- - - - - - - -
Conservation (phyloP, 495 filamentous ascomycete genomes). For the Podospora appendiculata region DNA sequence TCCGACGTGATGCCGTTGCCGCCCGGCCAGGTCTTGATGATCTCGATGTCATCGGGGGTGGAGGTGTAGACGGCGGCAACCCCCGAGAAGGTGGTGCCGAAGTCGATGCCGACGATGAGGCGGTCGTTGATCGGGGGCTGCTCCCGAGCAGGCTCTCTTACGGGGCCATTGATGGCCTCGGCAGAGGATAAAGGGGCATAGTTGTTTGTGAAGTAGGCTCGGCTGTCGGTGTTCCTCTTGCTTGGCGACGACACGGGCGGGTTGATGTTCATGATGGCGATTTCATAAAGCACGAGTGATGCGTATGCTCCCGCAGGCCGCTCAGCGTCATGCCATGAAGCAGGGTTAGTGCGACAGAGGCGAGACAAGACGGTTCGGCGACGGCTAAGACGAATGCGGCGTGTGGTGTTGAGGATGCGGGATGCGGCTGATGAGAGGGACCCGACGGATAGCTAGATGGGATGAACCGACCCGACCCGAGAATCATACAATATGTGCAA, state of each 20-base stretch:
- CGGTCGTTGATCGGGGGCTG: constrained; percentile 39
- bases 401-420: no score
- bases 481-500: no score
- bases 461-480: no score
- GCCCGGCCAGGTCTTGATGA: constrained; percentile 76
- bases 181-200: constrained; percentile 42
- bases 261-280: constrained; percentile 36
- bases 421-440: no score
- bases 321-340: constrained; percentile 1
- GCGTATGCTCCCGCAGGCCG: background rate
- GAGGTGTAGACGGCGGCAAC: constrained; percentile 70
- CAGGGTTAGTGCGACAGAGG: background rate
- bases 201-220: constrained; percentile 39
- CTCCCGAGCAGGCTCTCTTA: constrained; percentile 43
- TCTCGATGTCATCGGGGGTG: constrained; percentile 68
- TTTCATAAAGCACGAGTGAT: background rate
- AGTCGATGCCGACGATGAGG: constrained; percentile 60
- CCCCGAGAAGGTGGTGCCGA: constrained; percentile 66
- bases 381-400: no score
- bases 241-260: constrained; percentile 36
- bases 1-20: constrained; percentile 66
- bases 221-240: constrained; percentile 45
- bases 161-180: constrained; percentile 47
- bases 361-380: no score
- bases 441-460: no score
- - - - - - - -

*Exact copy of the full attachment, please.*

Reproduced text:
Conservation (phyloP, 495 filamentous ascomycete genomes). For the Podospora appendiculata region DNA sequence TCCGACGTGATGCCGTTGCCGCCCGGCCAGGTCTTGATGATCTCGATGTCATCGGGGGTGGAGGTGTAGACGGCGGCAACCCCCGAGAAGGTGGTGCCGAAGTCGATGCCGACGATGAGGCGGTCGTTGATCGGGGGCTGCTCCCGAGCAGGCTCTCTTACGGGGCCATTGATGGCCTCGGCAGAGGATAAAGGGGCATAGTTGTTTGTGAAGTAGGCTCGGCTGTCGGTGTTCCTCTTGCTTGGCGACGACACGGGCGGGTTGATGTTCATGATGGCGATTTCATAAAGCACGAGTGATGCGTATGCTCCCGCAGGCCGCTCAGCGTCATGCCATGAAGCAGGGTTAGTGCGACAGAGGCGAGACAAGACGGTTCGGCGACGGCTAAGACGAATGCGGCGTGTGGTGTTGAGGATGCGGGATGCGGCTGATGAGAGGGACCCGACGGATAGCTAGATGGGATGAACCGACCCGACCCGAGAATCATACAATATGTGCAA, state of each 20-base stretch:
- CGGTCGTTGATCGGGGGCTG: constrained; percentile 39
- bases 401-420: no score
- bases 481-500: no score
- bases 461-480: no score
- GCCCGGCCAGGTCTTGATGA: constrained; percentile 76
- bases 181-200: constrained; percentile 42
- bases 261-280: constrained; percentile 36
- bases 421-440: no score
- bases 321-340: constrained; percentile 1
- GCGTATGCTCCCGCAGGCCG: background rate
- GAGGTGTAGACGGCGGCAAC: constrained; percentile 70
- CAGGGTTAGTGCGACAGAGG: background rate
- bases 201-220: constrained; percentile 39
- CTCCCGAGCAGGCTCTCTTA: constrained; percentile 43
- TCTCGATGTCATCGGGGGTG: constrained; percentile 68
- TTTCATAAAGCACGAGTGAT: background rate
- AGTCGATGCCGACGATGAGG: constrained; percentile 60
- CCCCGAGAAGGTGGTGCCGA: constrained; percentile 66
- bases 381-400: no score
- bases 241-260: constrained; percentile 36
- bases 1-20: constrained; percentile 66
- bases 221-240: constrained; percentile 45
- bases 161-180: constrained; percentile 47
- bases 361-380: no score
- bases 441-460: no score